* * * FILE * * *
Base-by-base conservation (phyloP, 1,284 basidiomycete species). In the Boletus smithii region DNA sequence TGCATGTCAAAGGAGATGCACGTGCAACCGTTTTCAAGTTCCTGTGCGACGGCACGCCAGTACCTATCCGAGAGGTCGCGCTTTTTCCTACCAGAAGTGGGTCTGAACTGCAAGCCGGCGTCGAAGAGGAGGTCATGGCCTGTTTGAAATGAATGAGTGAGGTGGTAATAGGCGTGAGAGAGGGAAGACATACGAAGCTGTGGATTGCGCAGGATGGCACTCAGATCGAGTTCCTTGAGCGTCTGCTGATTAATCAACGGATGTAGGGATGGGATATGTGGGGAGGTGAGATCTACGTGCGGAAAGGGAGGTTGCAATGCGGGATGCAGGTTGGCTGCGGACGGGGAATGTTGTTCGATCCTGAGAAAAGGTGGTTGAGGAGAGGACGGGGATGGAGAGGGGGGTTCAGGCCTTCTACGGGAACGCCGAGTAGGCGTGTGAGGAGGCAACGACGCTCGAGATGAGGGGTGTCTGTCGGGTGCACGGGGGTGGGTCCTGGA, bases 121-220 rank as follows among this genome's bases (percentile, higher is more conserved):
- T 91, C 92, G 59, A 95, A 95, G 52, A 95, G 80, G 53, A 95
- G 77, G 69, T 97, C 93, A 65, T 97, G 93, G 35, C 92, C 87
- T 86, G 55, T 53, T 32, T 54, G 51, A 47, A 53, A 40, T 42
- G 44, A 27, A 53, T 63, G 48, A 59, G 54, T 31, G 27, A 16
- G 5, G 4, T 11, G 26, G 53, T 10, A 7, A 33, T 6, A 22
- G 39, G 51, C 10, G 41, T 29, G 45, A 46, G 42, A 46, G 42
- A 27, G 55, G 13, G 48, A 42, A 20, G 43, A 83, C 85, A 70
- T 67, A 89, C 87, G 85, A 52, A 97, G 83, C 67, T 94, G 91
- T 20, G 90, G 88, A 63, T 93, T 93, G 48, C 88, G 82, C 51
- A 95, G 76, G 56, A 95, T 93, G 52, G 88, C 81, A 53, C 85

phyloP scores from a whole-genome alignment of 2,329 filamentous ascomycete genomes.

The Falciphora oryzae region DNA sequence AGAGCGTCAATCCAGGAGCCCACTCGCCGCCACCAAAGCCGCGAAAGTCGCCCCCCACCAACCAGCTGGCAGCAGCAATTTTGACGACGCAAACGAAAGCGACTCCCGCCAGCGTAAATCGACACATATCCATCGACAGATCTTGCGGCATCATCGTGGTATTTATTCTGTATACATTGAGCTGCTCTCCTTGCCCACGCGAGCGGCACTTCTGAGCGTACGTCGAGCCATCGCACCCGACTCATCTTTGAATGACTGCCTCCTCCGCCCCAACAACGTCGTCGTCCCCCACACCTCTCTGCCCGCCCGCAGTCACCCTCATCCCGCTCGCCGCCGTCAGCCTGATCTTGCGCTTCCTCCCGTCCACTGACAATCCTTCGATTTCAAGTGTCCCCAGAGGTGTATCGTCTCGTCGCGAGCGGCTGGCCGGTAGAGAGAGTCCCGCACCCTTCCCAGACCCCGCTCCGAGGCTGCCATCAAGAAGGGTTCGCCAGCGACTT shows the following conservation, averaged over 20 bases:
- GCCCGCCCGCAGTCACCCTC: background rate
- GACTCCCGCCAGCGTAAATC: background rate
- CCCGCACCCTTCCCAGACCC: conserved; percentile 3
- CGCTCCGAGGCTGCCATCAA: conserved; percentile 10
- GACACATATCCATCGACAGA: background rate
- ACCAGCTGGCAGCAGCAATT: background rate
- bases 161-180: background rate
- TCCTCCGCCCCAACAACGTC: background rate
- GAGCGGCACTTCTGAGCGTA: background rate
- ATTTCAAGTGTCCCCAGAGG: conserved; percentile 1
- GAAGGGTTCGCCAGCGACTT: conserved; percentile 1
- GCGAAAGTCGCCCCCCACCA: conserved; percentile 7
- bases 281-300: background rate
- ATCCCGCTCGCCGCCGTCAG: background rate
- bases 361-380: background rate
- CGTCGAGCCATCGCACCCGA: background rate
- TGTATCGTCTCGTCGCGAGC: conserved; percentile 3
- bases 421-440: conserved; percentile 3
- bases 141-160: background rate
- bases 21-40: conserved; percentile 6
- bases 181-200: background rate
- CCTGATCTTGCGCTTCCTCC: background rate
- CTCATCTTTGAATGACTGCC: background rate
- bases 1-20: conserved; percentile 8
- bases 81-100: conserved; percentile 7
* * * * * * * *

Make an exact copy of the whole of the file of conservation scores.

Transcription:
Base-by-base conservation (phyloP, 1,284 basidiomycete species). In the Boletus smithii region DNA sequence TGCATGTCAAAGGAGATGCACGTGCAACCGTTTTCAAGTTCCTGTGCGACGGCACGCCAGTACCTATCCGAGAGGTCGCGCTTTTTCCTACCAGAAGTGGGTCTGAACTGCAAGCCGGCGTCGAAGAGGAGGTCATGGCCTGTTTGAAATGAATGAGTGAGGTGGTAATAGGCGTGAGAGAGGGAAGACATACGAAGCTGTGGATTGCGCAGGATGGCACTCAGATCGAGTTCCTTGAGCGTCTGCTGATTAATCAACGGATGTAGGGATGGGATATGTGGGGAGGTGAGATCTACGTGCGGAAAGGGAGGTTGCAATGCGGGATGCAGGTTGGCTGCGGACGGGGAATGTTGTTCGATCCTGAGAAAAGGTGGTTGAGGAGAGGACGGGGATGGAGAGGGGGGTTCAGGCCTTCTACGGGAACGCCGAGTAGGCGTGTGAGGAGGCAACGACGCTCGAGATGAGGGGTGTCTGTCGGGTGCACGGGGGTGGGTCCTGGA, bases 121-220 rank as follows among this genome's bases (percentile, higher is more conserved):
- T 91, C 92, G 59, A 95, A 95, G 52, A 95, G 80, G 53, A 95
- G 77, G 69, T 97, C 93, A 65, T 97, G 93, G 35, C 92, C 87
- T 86, G 55, T 53, T 32, T 54, G 51, A 47, A 53, A 40, T 42
- G 44, A 27, A 53, T 63, G 48, A 59, G 54, T 31, G 27, A 16
- G 5, G 4, T 11, G 26, G 53, T 10, A 7, A 33, T 6, A 22
- G 39, G 51, C 10, G 41, T 29, G 45, A 46, G 42, A 46, G 42
- A 27, G 55, G 13, G 48, A 42, A 20, G 43, A 83, C 85, A 70
- T 67, A 89, C 87, G 85, A 52, A 97, G 83, C 67, T 94, G 91
- T 20, G 90, G 88, A 63, T 93, T 93, G 48, C 88, G 82, C 51
- A 95, G 76, G 56, A 95, T 93, G 52, G 88, C 81, A 53, C 85

phyloP scores from a whole-genome alignment of 2,329 filamentous ascomycete genomes.

The Falciphora oryzae region DNA sequence AGAGCGTCAATCCAGGAGCCCACTCGCCGCCACCAAAGCCGCGAAAGTCGCCCCCCACCAACCAGCTGGCAGCAGCAATTTTGACGACGCAAACGAAAGCGACTCCCGCCAGCGTAAATCGACACATATCCATCGACAGATCTTGCGGCATCATCGTGGTATTTATTCTGTATACATTGAGCTGCTCTCCTTGCCCACGCGAGCGGCACTTCTGAGCGTACGTCGAGCCATCGCACCCGACTCATCTTTGAATGACTGCCTCCTCCGCCCCAACAACGTCGTCGTCCCCCACACCTCTCTGCCCGCCCGCAGTCACCCTCATCCCGCTCGCCGCCGTCAGCCTGATCTTGCGCTTCCTCCCGTCCACTGACAATCCTTCGATTTCAAGTGTCCCCAGAGGTGTATCGTCTCGTCGCGAGCGGCTGGCCGGTAGAGAGAGTCCCGCACCCTTCCCAGACCCCGCTCCGAGGCTGCCATCAAGAAGGGTTCGCCAGCGACTT shows the following conservation, averaged over 20 bases:
- GCCCGCCCGCAGTCACCCTC: background rate
- GACTCCCGCCAGCGTAAATC: background rate
- CCCGCACCCTTCCCAGACCC: conserved; percentile 3
- CGCTCCGAGGCTGCCATCAA: conserved; percentile 10
- GACACATATCCATCGACAGA: background rate
- ACCAGCTGGCAGCAGCAATT: background rate
- bases 161-180: background rate
- TCCTCCGCCCCAACAACGTC: background rate
- GAGCGGCACTTCTGAGCGTA: background rate
- ATTTCAAGTGTCCCCAGAGG: conserved; percentile 1
- GAAGGGTTCGCCAGCGACTT: conserved; percentile 1
- GCGAAAGTCGCCCCCCACCA: conserved; percentile 7
- bases 281-300: background rate
- ATCCCGCTCGCCGCCGTCAG: background rate
- bases 361-380: background rate
- CGTCGAGCCATCGCACCCGA: background rate
- TGTATCGTCTCGTCGCGAGC: conserved; percentile 3
- bases 421-440: conserved; percentile 3
- bases 141-160: background rate
- bases 21-40: conserved; percentile 6
- bases 181-200: background rate
- CCTGATCTTGCGCTTCCTCC: background rate
- CTCATCTTTGAATGACTGCC: background rate
- bases 1-20: conserved; percentile 8
- bases 81-100: conserved; percentile 7